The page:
Wise Women, Writing
Rebeca Books publishes business and romance
written by and featuring women 40 and over.
We are a traditional, royalty-paying publishing house that elevates diverse voices of mature women and seeks to institute fair and just compensation for writers by providing them with - in addition to their generous royalties - a seat at the profit table.
Our writers pay for no portion of their book's publishing, promotion, or distribution journey.
Rebeca Books is distributed to the trade by APG Sales and Distribution.
We Believe in Women
This tendency in the U.S. to ignore women in both professional and personal life just as we enter our time of wisdom and maturity harms everyone.
In our professional life...
We see a world robbed of the powerful voices that accomplished businesswomen bring to elevate, heal, inspire, and lead. Over 12 million small businesses in the U.S. are owned by women, and they employ more than 10 million people. We need access to the collective wisdom borne of charting our own courses in a nation whose workplace only opened to us a generation(ish) ago.
In our personal life...
We see bookshelves overflowing with heroines who are finding themselves and their first loves, but only a scant few telling the tales of romance that happen later in life. You know the ones - they include previous relationships, existing children, women already strong in their careers, changed experiences in the bedroom, and a relationship dynamic impacted by the maturity gained in those years.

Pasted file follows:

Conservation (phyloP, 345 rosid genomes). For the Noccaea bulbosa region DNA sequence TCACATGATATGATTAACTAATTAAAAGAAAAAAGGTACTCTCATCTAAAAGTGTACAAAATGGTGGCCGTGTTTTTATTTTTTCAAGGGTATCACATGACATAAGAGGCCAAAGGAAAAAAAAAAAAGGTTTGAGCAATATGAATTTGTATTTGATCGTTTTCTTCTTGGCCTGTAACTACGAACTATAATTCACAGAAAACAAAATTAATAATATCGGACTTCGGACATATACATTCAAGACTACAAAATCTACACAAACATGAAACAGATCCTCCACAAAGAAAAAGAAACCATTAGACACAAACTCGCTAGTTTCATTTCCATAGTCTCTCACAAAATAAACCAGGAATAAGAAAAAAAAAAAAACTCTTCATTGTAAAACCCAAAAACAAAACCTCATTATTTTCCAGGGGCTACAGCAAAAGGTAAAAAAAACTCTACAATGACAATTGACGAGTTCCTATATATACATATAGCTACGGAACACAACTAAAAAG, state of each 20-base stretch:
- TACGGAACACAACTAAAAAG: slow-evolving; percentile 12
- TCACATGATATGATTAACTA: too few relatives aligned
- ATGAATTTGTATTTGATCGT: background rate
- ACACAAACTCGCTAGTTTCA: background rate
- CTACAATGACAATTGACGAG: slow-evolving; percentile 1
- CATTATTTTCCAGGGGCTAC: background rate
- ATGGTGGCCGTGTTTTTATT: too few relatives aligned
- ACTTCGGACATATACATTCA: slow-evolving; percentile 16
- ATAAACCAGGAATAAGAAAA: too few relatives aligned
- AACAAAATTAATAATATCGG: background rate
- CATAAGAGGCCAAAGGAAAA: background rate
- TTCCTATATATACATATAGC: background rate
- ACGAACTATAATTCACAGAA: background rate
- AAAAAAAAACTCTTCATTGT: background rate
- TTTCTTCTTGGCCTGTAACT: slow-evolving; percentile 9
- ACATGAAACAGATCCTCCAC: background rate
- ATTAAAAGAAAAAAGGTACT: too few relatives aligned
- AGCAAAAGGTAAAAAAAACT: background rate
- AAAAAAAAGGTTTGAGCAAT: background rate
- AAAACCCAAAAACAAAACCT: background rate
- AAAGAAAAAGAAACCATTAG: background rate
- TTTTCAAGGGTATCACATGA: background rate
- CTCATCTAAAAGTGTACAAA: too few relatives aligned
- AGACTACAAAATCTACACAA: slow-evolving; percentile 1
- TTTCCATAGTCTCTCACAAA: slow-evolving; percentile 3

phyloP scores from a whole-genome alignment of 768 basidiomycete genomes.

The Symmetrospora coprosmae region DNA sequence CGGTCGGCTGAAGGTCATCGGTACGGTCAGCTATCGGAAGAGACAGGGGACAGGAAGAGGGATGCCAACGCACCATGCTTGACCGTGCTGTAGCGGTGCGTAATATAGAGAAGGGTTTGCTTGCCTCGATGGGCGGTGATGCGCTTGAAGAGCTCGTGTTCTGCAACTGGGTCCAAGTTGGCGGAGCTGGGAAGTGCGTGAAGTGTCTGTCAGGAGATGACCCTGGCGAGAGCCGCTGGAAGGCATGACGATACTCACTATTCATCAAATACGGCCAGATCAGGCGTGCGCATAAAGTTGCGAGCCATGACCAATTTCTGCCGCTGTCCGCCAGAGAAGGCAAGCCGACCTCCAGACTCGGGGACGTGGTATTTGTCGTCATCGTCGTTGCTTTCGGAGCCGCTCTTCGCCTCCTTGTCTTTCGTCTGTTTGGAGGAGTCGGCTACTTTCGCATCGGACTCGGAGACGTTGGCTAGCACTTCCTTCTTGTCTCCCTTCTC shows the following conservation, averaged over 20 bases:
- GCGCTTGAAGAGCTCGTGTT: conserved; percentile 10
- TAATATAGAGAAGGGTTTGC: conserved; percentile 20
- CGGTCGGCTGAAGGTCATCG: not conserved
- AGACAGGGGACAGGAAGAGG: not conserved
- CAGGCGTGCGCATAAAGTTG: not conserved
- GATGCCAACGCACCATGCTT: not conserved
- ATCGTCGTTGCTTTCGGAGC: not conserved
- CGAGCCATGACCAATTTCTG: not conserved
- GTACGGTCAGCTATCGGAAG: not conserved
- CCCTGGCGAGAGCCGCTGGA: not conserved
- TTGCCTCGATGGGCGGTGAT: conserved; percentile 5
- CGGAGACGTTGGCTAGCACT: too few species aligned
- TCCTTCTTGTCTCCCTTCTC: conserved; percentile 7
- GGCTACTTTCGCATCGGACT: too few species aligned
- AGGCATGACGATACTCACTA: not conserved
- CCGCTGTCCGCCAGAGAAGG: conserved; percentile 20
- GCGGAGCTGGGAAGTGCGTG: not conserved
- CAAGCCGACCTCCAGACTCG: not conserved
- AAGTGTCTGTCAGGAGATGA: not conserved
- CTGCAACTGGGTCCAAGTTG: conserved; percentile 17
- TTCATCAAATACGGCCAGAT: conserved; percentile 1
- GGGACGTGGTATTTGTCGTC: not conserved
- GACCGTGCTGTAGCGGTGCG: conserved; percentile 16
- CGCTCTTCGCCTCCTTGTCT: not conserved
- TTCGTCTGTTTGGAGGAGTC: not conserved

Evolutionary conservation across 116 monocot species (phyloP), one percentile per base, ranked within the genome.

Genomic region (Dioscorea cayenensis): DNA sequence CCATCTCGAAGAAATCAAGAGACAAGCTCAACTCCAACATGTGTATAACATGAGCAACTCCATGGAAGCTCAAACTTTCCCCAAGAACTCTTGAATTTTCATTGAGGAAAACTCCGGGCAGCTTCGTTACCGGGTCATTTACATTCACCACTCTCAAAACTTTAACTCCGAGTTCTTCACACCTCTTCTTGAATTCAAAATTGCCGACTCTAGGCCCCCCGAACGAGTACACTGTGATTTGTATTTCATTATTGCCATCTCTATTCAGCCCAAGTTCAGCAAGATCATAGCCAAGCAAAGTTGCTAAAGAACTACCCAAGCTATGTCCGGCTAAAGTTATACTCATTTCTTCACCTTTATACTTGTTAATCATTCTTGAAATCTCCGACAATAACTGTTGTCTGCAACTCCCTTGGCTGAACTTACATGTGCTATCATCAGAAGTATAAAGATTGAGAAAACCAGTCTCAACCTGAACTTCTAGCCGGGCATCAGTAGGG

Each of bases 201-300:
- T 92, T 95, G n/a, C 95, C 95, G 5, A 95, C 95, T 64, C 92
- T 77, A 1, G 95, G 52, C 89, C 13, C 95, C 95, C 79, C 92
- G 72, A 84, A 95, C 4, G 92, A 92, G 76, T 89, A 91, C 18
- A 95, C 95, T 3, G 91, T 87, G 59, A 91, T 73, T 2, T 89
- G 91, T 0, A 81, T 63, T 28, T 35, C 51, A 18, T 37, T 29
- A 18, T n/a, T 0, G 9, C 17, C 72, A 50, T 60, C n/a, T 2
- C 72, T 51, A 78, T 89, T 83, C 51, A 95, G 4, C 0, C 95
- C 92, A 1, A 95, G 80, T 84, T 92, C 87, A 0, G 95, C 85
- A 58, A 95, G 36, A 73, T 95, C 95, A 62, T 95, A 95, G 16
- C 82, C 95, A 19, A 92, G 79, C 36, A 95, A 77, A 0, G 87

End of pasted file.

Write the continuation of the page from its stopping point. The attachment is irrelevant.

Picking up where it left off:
We see a lack.
So, like any good woman, we're fixing it.
We Believe in Writers
Writers are the backbone of cultural communication and change. With our words, we state what was, reveal what is, and inspire toward what can be. Women are keen observers and participants in all of these phases - especially women who have been on this planet for a hot minute.
We elevate the voices of those mature women and we don't mean "mature" as a euphemism for old. A woman can be 70 and immature (mm hmm, you probably just thought of one!). Here, we come alongside women who possess a wisdom that can help, heal, inspire, grow, educate, and lead the rest of us. We give those words the power of platform, quality packaging, and extensive distribution.
Because wise women writers are what this world needs.
What We're Looking for in Romance
Written by a woman who is at least 40 years of age who reads and loves romance books in addition to her own and isn't satisfied until the HEA.
Shares the stories of heroines who are at least 40 years old - and all the life elements that brings, which are typically absent in the stories of younger heroines (blended families, changing bodies, different career phase, evolved maturity/wisdom, etc.).
Clearly falls into one of our three spice categories, which helps readers choose stories that meet with their comfort level. The categories are:
One chili pepper indicates that the characters do not go beyond kissing.
Two chili peppers indicates that the characters go beyond kissing, but no sex scenes are included.
The fire pepper indicates that the story includes at least one sex scene.
What We're Looking for in Business Books
Written by a woman who is at least 40 years of age whose walk and talk are tried and true.
Shares unique insights that enable readers to learn and adopt excellent business practices, behaviors, philosophies, and policies.